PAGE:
Pham Van Dong’s 110th birth anniversary celebrated hinh anh 1 Pham Van Dong at the Geneva Conference in 1954 (Photo: VNA)

Quang Ngai (VNA) – The 110th birth anniversary of late Prime Minister Pham Van Dong, a prominent leader of Vietnam’s revolution in the 20th century, was marked at his memorial site in Duc Tan commune, central Quang Ngai province, on March 1.

The ceremony was attended by Party General Secretary Nguyen Phu Trong, many members of the Politburo and Party Central Committee, and Bounthong Divixay – a member of the Lao People’s Revolutionary Party Central Committee and Governor of the Lao province of Champasak.

At the event, Secretary of the Quang Ngai Party Committee Le Viet Chu recalled the life and career of the late PM, who was a Politburo member and an adviser to the Party Central Committee. Dong was also an excellent disciple of the late President Ho Chi Minh.

Pham Van Dong, alias To, was born on March 1, 1906 in Duc Tan commune of Mo Duc district. He joined the revolutionary youth movement in Hanoi in 1924.

In May 1940, he met Ho Chi Minh, who was then known as Nguyen Ai Quoc, in China’s Kunming. There he became a member of the Indochinese Communist Party – the predecessor of the Communist Party of Vietnam – and engaged in revolutionary activities in China’s Liuzhou.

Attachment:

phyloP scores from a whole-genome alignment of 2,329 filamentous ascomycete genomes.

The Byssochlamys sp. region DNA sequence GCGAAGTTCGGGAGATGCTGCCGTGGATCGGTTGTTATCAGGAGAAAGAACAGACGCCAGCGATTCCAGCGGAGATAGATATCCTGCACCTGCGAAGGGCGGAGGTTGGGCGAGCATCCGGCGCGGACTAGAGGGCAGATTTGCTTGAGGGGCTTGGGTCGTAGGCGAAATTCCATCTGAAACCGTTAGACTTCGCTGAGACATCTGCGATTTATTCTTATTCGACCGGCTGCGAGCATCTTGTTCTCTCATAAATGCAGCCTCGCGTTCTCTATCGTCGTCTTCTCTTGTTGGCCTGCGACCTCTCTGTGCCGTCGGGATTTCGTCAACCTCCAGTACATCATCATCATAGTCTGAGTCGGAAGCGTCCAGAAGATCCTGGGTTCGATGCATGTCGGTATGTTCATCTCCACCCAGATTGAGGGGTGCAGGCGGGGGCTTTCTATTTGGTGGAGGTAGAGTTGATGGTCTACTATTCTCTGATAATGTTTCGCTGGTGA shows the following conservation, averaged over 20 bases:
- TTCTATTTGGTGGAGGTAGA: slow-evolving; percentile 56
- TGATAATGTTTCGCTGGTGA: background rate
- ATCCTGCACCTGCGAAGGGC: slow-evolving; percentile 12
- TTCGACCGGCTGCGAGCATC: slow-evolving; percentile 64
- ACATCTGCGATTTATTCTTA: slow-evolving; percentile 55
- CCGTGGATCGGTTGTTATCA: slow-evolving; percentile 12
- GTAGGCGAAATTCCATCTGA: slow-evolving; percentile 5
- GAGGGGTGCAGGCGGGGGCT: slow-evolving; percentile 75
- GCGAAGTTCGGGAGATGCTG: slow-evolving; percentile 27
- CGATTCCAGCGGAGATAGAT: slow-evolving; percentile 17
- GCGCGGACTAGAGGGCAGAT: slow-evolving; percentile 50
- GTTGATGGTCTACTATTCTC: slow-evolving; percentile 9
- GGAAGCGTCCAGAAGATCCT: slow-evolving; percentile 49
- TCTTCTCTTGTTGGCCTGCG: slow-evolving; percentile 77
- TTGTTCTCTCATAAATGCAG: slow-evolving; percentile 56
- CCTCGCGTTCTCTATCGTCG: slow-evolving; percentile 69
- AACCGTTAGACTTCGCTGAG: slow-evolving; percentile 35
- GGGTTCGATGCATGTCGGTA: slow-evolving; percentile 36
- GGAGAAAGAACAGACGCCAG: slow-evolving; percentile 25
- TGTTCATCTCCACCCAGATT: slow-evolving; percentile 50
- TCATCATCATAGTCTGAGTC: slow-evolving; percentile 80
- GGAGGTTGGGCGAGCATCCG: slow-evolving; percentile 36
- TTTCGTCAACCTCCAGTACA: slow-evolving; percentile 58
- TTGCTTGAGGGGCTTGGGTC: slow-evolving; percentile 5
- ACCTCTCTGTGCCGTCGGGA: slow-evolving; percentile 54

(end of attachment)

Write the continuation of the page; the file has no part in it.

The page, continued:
In early 1941, he and Vo Nguyen Giap were sent back to Vietnam to build revolutionary bases in the northern provinces of Cao Bang, Bac Can and Lang Son.

In August 1945, Pham Van Dong was elected to the National Liberation Committee at the Tan Trao National People’s Congress. After the August Revolution, he was appointed as the Finance Minister of the Government of the new Democratic Republic of Vietnam and elected a deputy of the first National Assembly.

He led the Vietnamese delegation to the Fontainebleau Conference in France in 1946 and the Geneva Conference in 1954.

In September 1954, Pham Van Dong was assigned to concurrently hold the positions of the Deputy PM, Foreign Minister and Chairman of the Party Central Committee’s Commission for External Relations.

He was appointed as the PM by the National Assembly in September 1955 and continued to be entrusted with the post at the third National Party Congress five years later.

He passed away in 2000.

Addressing the ceremony, Politburo member and Deputy PM Nguyen Xuan Phuc hailed the late PM as a talented politician, theorist, diplomat and cultural thinker, who was respected by his peers, Vietnamese people as well as international friends.-VNA